Even if you accept that the original intentions of “Baby It’s Cold Outside” were sly and consensually sexy rather than assault-adjacent, its use of language that’s indistinguishable from that of coercion makes it more radioactive with each passing year. So what is a person who wants a flirty Christmas back-and-forth to do? Cue up this jazzy acoustic “Wonderland,” which divvies the lyrics up between Sellick and Emmanuel and takes care of the problem so thoroughly that you won’t even notice that “Baby” isn’t on the playlist.
Doris Day (1964)
Most “Wonderland”s are happy jaunts, implicitly or explicitly focusing on the innocent pleasure of traipsing through a landscape of new-fallen snow. Day’s version, on the other hand, is slow and languid, bypassing the song’s inherent swing in favor of a lush swoon. Starting with the less common verse that explicitly positions the song as one for lovers with a world of possibility open to them, Day sings with a soft, elongated phrasing, resulting in maybe the rendition with the most unabashed sexuality rippling through it, shifting the song’s center of gravity towards that third chorus. That’s the one where plans are made by the fire.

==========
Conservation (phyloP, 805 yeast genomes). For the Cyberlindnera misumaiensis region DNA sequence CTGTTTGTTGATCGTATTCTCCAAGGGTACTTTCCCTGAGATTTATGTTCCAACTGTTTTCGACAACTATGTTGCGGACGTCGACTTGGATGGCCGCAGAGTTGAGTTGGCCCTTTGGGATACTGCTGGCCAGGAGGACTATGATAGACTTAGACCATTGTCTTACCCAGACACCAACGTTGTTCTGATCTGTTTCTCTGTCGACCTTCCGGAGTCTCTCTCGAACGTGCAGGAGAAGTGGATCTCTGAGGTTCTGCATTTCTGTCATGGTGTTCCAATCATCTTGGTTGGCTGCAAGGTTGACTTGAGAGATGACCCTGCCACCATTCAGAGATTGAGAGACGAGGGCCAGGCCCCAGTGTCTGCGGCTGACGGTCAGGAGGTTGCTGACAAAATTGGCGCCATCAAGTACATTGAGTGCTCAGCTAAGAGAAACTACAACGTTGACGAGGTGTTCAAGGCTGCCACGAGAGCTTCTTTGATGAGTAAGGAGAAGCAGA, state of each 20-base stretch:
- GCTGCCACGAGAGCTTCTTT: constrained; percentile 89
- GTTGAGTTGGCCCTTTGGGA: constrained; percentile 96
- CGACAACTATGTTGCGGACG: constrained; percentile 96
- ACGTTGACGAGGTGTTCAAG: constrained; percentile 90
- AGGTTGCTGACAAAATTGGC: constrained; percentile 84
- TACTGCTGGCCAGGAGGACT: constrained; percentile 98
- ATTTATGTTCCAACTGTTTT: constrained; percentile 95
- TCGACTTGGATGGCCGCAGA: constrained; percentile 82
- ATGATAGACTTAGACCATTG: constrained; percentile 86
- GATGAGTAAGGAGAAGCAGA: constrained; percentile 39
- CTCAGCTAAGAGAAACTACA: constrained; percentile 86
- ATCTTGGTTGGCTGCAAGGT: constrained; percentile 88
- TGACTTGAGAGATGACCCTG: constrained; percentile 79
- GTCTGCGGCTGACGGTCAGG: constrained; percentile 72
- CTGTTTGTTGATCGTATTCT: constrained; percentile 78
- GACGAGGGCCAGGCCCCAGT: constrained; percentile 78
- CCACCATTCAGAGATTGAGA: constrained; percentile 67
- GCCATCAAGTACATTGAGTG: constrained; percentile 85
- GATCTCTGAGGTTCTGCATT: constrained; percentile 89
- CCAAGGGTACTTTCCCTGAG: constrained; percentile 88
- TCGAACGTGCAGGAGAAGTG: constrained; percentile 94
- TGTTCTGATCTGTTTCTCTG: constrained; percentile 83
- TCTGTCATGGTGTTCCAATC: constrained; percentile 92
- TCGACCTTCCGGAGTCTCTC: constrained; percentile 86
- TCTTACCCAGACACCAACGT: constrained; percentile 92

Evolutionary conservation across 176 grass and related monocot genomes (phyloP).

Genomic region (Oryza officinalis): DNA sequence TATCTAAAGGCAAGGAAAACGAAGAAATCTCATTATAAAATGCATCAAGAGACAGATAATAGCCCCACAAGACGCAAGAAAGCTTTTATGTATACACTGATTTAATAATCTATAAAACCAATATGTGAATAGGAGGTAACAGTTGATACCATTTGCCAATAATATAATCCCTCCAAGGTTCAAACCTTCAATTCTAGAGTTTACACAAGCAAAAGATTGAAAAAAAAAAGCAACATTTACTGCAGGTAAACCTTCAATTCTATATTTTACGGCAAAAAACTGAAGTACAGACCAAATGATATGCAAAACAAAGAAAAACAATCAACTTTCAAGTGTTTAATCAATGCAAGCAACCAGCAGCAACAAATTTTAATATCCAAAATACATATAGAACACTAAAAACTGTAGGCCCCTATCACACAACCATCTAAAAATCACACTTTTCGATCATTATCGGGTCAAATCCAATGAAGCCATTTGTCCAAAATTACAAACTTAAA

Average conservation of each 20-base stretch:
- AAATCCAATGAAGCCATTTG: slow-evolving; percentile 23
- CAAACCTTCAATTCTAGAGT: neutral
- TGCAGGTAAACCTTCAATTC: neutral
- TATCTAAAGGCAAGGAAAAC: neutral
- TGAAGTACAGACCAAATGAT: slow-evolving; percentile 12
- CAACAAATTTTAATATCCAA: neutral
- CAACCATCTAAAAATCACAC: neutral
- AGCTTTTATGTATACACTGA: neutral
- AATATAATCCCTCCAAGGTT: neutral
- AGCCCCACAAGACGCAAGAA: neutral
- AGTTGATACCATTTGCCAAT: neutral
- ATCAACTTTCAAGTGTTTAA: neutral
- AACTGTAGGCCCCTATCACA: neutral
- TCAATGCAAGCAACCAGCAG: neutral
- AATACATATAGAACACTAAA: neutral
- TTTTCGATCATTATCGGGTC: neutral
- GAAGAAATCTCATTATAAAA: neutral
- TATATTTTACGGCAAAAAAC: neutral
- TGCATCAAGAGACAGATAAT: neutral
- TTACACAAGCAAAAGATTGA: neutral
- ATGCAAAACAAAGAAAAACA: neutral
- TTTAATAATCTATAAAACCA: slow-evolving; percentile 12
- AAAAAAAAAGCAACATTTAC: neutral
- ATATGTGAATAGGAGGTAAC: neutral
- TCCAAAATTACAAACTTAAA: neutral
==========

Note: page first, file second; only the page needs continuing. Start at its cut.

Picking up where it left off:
Darlene Love (1963)
Try as you might, Love’s holiday gravity is simply too strong to resist. Some singers like Leona Lewis don’t even bother, copying the arrangement by convicted murderer Phil Spector, right down to the custom-made plinky-chime fanfare that swoops into the song proper. As both a solo artist and a member of Bob B. Soxx & The Blue Jeans, Love appears on more than half the songs on Spector’s A Christmas Gift For You, and it’s hard to argue with her omnipresence. Given a backdrop that fills the air with depth and momentum, Love does what she does best, which is sing the everloving bejeezus out of it, sparkling the whole time.
Fleming And John (1997)